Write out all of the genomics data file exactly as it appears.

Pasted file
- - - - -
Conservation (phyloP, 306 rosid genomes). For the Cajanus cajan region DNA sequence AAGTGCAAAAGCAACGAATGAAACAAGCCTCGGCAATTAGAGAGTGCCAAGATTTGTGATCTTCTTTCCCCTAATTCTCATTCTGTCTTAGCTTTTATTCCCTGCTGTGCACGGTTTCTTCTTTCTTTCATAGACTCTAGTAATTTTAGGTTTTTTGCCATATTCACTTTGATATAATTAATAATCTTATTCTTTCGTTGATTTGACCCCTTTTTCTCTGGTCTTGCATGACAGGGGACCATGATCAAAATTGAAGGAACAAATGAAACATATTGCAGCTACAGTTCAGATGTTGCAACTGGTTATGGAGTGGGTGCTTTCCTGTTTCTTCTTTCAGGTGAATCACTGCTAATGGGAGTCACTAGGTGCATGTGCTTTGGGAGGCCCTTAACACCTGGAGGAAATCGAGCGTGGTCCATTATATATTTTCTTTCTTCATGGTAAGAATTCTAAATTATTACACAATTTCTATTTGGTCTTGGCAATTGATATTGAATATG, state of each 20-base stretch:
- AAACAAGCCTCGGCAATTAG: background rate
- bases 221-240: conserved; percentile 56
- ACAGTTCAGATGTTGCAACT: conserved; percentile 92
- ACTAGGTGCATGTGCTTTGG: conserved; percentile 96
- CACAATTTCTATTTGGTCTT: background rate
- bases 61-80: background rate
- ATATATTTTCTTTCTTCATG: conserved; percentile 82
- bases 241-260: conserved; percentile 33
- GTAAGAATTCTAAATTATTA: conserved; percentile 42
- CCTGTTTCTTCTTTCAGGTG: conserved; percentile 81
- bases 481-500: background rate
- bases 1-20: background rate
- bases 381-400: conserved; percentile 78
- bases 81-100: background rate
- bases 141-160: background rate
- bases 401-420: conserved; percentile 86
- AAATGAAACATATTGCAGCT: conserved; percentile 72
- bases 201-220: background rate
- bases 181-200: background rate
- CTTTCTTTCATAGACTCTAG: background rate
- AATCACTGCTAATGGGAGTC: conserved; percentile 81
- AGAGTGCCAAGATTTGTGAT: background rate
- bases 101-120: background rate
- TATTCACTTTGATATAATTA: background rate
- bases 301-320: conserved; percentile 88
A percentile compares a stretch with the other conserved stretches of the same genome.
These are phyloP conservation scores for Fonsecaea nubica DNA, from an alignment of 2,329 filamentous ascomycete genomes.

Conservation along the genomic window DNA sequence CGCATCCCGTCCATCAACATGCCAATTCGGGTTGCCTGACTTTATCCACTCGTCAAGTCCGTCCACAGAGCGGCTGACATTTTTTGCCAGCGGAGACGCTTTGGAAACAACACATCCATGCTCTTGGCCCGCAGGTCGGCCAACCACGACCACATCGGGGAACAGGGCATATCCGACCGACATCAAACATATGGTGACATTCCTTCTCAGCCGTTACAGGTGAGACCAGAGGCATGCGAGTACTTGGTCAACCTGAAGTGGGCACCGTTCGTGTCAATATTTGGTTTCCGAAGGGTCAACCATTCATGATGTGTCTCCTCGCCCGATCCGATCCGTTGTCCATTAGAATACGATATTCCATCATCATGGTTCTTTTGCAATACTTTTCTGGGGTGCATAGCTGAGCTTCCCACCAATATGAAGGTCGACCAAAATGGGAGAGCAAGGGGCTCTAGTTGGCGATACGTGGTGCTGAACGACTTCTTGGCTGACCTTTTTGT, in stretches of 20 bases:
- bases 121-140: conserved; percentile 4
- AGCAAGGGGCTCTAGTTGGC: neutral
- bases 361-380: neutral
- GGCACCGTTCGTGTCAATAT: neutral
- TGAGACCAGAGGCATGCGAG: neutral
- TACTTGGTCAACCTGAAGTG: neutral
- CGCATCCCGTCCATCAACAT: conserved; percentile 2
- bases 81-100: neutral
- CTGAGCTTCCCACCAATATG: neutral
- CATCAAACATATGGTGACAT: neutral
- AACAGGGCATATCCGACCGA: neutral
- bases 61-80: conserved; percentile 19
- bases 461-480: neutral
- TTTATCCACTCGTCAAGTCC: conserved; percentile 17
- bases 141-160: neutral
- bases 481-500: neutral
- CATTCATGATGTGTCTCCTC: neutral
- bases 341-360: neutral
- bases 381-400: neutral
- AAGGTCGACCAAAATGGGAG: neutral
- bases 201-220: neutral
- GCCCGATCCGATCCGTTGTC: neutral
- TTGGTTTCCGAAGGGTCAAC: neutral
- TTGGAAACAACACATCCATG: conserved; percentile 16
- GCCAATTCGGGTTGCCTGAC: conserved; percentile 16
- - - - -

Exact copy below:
Conservation (phyloP, 306 rosid genomes). For the Cajanus cajan region DNA sequence AAGTGCAAAAGCAACGAATGAAACAAGCCTCGGCAATTAGAGAGTGCCAAGATTTGTGATCTTCTTTCCCCTAATTCTCATTCTGTCTTAGCTTTTATTCCCTGCTGTGCACGGTTTCTTCTTTCTTTCATAGACTCTAGTAATTTTAGGTTTTTTGCCATATTCACTTTGATATAATTAATAATCTTATTCTTTCGTTGATTTGACCCCTTTTTCTCTGGTCTTGCATGACAGGGGACCATGATCAAAATTGAAGGAACAAATGAAACATATTGCAGCTACAGTTCAGATGTTGCAACTGGTTATGGAGTGGGTGCTTTCCTGTTTCTTCTTTCAGGTGAATCACTGCTAATGGGAGTCACTAGGTGCATGTGCTTTGGGAGGCCCTTAACACCTGGAGGAAATCGAGCGTGGTCCATTATATATTTTCTTTCTTCATGGTAAGAATTCTAAATTATTACACAATTTCTATTTGGTCTTGGCAATTGATATTGAATATG, state of each 20-base stretch:
- AAACAAGCCTCGGCAATTAG: background rate
- bases 221-240: conserved; percentile 56
- ACAGTTCAGATGTTGCAACT: conserved; percentile 92
- ACTAGGTGCATGTGCTTTGG: conserved; percentile 96
- CACAATTTCTATTTGGTCTT: background rate
- bases 61-80: background rate
- ATATATTTTCTTTCTTCATG: conserved; percentile 82
- bases 241-260: conserved; percentile 33
- GTAAGAATTCTAAATTATTA: conserved; percentile 42
- CCTGTTTCTTCTTTCAGGTG: conserved; percentile 81
- bases 481-500: background rate
- bases 1-20: background rate
- bases 381-400: conserved; percentile 78
- bases 81-100: background rate
- bases 141-160: background rate
- bases 401-420: conserved; percentile 86
- AAATGAAACATATTGCAGCT: conserved; percentile 72
- bases 201-220: background rate
- bases 181-200: background rate
- CTTTCTTTCATAGACTCTAG: background rate
- AATCACTGCTAATGGGAGTC: conserved; percentile 81
- AGAGTGCCAAGATTTGTGAT: background rate
- bases 101-120: background rate
- TATTCACTTTGATATAATTA: background rate
- bases 301-320: conserved; percentile 88
A percentile compares a stretch with the other conserved stretches of the same genome.
These are phyloP conservation scores for Fonsecaea nubica DNA, from an alignment of 2,329 filamentous ascomycete genomes.

Conservation along the genomic window DNA sequence CGCATCCCGTCCATCAACATGCCAATTCGGGTTGCCTGACTTTATCCACTCGTCAAGTCCGTCCACAGAGCGGCTGACATTTTTTGCCAGCGGAGACGCTTTGGAAACAACACATCCATGCTCTTGGCCCGCAGGTCGGCCAACCACGACCACATCGGGGAACAGGGCATATCCGACCGACATCAAACATATGGTGACATTCCTTCTCAGCCGTTACAGGTGAGACCAGAGGCATGCGAGTACTTGGTCAACCTGAAGTGGGCACCGTTCGTGTCAATATTTGGTTTCCGAAGGGTCAACCATTCATGATGTGTCTCCTCGCCCGATCCGATCCGTTGTCCATTAGAATACGATATTCCATCATCATGGTTCTTTTGCAATACTTTTCTGGGGTGCATAGCTGAGCTTCCCACCAATATGAAGGTCGACCAAAATGGGAGAGCAAGGGGCTCTAGTTGGCGATACGTGGTGCTGAACGACTTCTTGGCTGACCTTTTTGT, in stretches of 20 bases:
- bases 121-140: conserved; percentile 4
- AGCAAGGGGCTCTAGTTGGC: neutral
- bases 361-380: neutral
- GGCACCGTTCGTGTCAATAT: neutral
- TGAGACCAGAGGCATGCGAG: neutral
- TACTTGGTCAACCTGAAGTG: neutral
- CGCATCCCGTCCATCAACAT: conserved; percentile 2
- bases 81-100: neutral
- CTGAGCTTCCCACCAATATG: neutral
- CATCAAACATATGGTGACAT: neutral
- AACAGGGCATATCCGACCGA: neutral
- bases 61-80: conserved; percentile 19
- bases 461-480: neutral
- TTTATCCACTCGTCAAGTCC: conserved; percentile 17
- bases 141-160: neutral
- bases 481-500: neutral
- CATTCATGATGTGTCTCCTC: neutral
- bases 341-360: neutral
- bases 381-400: neutral
- AAGGTCGACCAAAATGGGAG: neutral
- bases 201-220: neutral
- GCCCGATCCGATCCGTTGTC: neutral
- TTGGTTTCCGAAGGGTCAAC: neutral
- TTGGAAACAACACATCCATG: conserved; percentile 16
- GCCAATTCGGGTTGCCTGAC: conserved; percentile 16